Monday, January 17, 2011

Martin Luther King Jr. "I Have A Dream"

There are many stories about Martin Luther King Jr. that remind us of his dream. There is one story in particular that stands out to me and inspires me today.

It is a story that goes back to when Martin Luther King Jr. was in a meeting with some team members. Bobby Kennedy had just become the U.S. attorney general. Many leaders of the civil rights movement were distraught.

Henry Bonafante, one leader at the time, described Bobby Kennedy this way, "famously not interested in the civil rights movement."
He goes on to say, "We knew we were in deep trouble. We were crestfallen, in despair, talking to Martin [Luther King Jr.], moaning and groaning about the turn of events, when Dr. King slammed his hand down and ordered us to stop the [complaining]. 'Enough of this,' he said. 'Is there nobody here who's got something good to say about Bobby Kennedy? We said, 'Martin, that's what we're telling ya! There is no one. There is nothing good to say about him. The guy's an Irish Catholic conservative [expletive], he's bad news."1

Moving Beyond the Negative Images
There have probably been times in your life where you felt the same way about someone. You might have thought they were bad news and you only had bad things to say about them. As long as we stay in this type of thinking we will not be able to influence change or bring peace.

Martin Luther King Jr. understood the importance of seeing others as human beings worthy of contribution. He understood that creating negative images of others only blocks forward movement toward the goal of peace.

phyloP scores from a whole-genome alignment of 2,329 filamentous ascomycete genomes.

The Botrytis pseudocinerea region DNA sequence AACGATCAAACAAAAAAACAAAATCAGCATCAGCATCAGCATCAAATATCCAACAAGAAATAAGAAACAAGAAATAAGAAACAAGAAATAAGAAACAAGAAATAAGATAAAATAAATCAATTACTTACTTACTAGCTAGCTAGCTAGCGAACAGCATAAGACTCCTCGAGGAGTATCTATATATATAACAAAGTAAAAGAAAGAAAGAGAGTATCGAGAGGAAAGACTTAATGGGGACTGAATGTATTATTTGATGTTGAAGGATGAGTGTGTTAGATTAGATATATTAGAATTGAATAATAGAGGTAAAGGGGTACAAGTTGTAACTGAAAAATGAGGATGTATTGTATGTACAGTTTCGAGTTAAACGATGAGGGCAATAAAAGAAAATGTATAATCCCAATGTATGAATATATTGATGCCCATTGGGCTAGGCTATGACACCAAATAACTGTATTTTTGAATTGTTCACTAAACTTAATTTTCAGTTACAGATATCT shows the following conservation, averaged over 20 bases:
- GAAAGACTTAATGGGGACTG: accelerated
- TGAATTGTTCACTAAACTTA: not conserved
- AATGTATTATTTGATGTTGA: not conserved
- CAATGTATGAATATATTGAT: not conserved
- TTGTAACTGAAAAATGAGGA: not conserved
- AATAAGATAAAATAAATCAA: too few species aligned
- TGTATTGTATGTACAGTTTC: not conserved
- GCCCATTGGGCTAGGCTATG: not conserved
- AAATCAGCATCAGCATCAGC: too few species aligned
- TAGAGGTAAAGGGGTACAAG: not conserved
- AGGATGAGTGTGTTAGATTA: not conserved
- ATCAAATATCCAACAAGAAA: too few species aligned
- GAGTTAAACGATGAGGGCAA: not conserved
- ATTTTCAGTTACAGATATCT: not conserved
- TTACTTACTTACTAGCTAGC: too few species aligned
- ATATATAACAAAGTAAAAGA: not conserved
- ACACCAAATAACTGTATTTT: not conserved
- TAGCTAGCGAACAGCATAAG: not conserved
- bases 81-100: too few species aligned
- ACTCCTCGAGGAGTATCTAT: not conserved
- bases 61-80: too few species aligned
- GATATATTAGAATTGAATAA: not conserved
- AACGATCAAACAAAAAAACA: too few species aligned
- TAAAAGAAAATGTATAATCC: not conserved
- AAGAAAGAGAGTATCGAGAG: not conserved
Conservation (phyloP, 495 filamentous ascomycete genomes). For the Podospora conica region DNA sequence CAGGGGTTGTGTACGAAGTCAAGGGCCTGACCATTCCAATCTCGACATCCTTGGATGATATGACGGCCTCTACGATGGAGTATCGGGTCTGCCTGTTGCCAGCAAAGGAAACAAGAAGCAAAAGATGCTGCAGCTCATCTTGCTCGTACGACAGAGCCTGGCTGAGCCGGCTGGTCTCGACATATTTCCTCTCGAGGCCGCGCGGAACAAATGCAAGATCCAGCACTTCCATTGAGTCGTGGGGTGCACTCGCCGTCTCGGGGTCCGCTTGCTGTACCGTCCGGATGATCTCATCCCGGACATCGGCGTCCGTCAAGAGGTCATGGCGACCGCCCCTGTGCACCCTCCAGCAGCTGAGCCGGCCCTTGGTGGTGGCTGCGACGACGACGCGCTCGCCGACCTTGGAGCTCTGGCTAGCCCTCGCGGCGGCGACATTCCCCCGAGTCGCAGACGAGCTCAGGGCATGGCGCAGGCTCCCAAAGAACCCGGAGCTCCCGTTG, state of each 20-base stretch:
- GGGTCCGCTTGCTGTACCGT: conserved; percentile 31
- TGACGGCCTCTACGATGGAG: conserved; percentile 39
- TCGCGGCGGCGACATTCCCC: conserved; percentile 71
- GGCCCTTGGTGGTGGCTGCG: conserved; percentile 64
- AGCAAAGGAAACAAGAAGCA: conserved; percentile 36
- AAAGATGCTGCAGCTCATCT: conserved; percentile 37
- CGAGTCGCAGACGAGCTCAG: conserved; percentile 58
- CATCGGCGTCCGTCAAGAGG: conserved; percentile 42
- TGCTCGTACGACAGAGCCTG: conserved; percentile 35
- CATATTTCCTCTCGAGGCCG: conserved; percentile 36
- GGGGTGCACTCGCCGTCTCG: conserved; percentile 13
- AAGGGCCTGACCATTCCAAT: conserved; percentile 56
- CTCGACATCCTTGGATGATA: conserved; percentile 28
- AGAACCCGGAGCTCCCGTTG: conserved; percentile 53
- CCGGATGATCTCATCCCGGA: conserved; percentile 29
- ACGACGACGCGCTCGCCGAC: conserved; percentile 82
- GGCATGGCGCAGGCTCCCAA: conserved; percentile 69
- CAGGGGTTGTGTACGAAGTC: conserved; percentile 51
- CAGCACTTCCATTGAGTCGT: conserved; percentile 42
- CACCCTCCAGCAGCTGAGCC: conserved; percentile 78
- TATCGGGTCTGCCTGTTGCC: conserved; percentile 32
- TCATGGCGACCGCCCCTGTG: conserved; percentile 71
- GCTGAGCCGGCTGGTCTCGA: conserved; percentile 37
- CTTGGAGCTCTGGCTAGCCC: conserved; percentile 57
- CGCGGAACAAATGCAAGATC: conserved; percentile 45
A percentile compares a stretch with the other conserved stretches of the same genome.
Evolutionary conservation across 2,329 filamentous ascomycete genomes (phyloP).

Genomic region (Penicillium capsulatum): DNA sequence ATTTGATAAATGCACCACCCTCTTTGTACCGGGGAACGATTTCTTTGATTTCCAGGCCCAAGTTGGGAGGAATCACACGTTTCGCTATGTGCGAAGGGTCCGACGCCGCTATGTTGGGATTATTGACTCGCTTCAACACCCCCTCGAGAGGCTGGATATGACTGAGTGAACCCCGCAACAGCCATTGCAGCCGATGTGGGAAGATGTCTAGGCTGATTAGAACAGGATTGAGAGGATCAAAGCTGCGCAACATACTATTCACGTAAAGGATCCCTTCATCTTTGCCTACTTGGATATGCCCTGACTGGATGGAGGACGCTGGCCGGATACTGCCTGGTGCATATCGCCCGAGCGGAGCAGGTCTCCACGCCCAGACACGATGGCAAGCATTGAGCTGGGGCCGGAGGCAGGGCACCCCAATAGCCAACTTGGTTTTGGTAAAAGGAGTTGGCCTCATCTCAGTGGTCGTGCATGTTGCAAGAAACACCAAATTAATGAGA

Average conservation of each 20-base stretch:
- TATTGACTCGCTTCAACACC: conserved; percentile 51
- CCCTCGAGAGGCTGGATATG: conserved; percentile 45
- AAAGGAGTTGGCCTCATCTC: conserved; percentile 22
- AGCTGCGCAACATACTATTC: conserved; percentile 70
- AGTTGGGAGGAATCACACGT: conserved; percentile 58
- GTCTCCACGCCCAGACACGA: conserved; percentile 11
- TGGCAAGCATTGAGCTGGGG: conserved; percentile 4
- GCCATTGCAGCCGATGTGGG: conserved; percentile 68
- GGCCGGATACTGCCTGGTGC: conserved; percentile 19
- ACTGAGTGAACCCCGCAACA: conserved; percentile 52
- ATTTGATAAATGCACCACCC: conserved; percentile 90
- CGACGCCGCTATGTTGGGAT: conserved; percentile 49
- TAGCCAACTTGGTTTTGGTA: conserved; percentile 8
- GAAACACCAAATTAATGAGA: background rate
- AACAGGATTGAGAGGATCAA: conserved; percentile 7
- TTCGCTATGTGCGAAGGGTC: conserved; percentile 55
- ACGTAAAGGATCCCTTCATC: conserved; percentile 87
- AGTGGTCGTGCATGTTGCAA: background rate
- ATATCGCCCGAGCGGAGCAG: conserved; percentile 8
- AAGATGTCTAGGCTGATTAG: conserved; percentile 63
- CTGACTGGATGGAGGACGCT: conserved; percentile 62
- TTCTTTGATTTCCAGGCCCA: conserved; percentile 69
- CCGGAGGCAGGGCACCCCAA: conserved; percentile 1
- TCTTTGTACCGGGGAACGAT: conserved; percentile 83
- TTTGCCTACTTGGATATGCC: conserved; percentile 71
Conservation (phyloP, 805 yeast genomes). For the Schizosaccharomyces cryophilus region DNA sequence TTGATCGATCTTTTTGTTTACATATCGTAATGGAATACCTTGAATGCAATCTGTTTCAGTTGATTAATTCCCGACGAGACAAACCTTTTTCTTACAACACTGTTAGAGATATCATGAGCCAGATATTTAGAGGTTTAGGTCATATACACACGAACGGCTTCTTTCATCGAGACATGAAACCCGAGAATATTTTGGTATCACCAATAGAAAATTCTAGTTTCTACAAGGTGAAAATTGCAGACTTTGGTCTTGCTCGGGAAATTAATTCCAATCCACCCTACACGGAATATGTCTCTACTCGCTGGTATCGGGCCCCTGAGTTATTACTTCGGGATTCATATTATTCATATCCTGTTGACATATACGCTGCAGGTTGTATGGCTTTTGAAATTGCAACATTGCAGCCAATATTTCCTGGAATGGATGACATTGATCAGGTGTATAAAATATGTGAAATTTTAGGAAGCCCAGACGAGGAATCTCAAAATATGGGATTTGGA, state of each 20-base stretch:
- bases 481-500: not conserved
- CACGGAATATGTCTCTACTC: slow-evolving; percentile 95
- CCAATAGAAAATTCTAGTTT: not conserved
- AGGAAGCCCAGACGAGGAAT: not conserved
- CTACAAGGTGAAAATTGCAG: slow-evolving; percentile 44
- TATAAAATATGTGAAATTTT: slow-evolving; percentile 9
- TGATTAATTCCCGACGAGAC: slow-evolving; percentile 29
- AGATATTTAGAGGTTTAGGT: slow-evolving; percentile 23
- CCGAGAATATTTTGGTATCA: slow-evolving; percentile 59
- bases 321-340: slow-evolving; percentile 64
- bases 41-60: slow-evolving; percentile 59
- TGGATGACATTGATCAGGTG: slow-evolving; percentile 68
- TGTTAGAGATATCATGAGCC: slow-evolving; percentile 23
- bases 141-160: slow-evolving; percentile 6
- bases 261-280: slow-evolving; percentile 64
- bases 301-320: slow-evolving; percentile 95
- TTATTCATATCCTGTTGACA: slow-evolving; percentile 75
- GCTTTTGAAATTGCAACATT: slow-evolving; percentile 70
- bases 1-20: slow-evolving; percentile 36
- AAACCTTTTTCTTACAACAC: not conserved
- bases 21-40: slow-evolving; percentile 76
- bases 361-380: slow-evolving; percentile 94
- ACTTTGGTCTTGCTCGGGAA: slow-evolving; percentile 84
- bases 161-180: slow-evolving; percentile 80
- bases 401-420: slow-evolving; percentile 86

What Martin Luther King Jr. said to his team after they made their comments shocked them. He said, "Well, then, let's call this meeting to a close. We will re-adjourn when somebody has found one thing redeeming to say about Bobby Kennedy, because that, my friends, is the door through which our movement will pass." 2

Opening The Door To Change
King believed that the only way to influence Kennedy was to discover one redeeming quality that they could say about him. That one thing could lead them to opening a door to accomplish the change they desired.

What was discovered through all of this was that Bobby Kennedy was close to his bishop. The team worked with the bishop and were so successful that by the end Bonafante himself said, "there was no greater friend to the civil rights movement [than Bobby Kennedy]. There was no one we owed more of our progress to than that man."3

By looking at the redeeming qualities in others we too can see their potential and beauty. We can see their humanity and not an ememy image. This act of seeing the positive qualities in others can be the road towards making peace and collaboration. This is one of the lessons that I have learned from Martin Luther King Jr. I hope that it inspires you to see beyond the negative and to see the potential in others.

(I encourage to you take some time to listen to the famous "I Have A Dream" speech to celebrate the accomplishments of Martin Luther King Jr.)
1. This story was told to Bono by Henry Bonafonte. Michka Assayas, Bono: In Conversation with Michka Assayas [New York: Riverhead, 2005], Pg. 86).
2. Ibid., empahsis added.
3. Ibid., empahsis added.



Kim@stuffcould.... said...

So many stories but so needed for us to read them.

Eddie Zacapa said...

Kim - So true!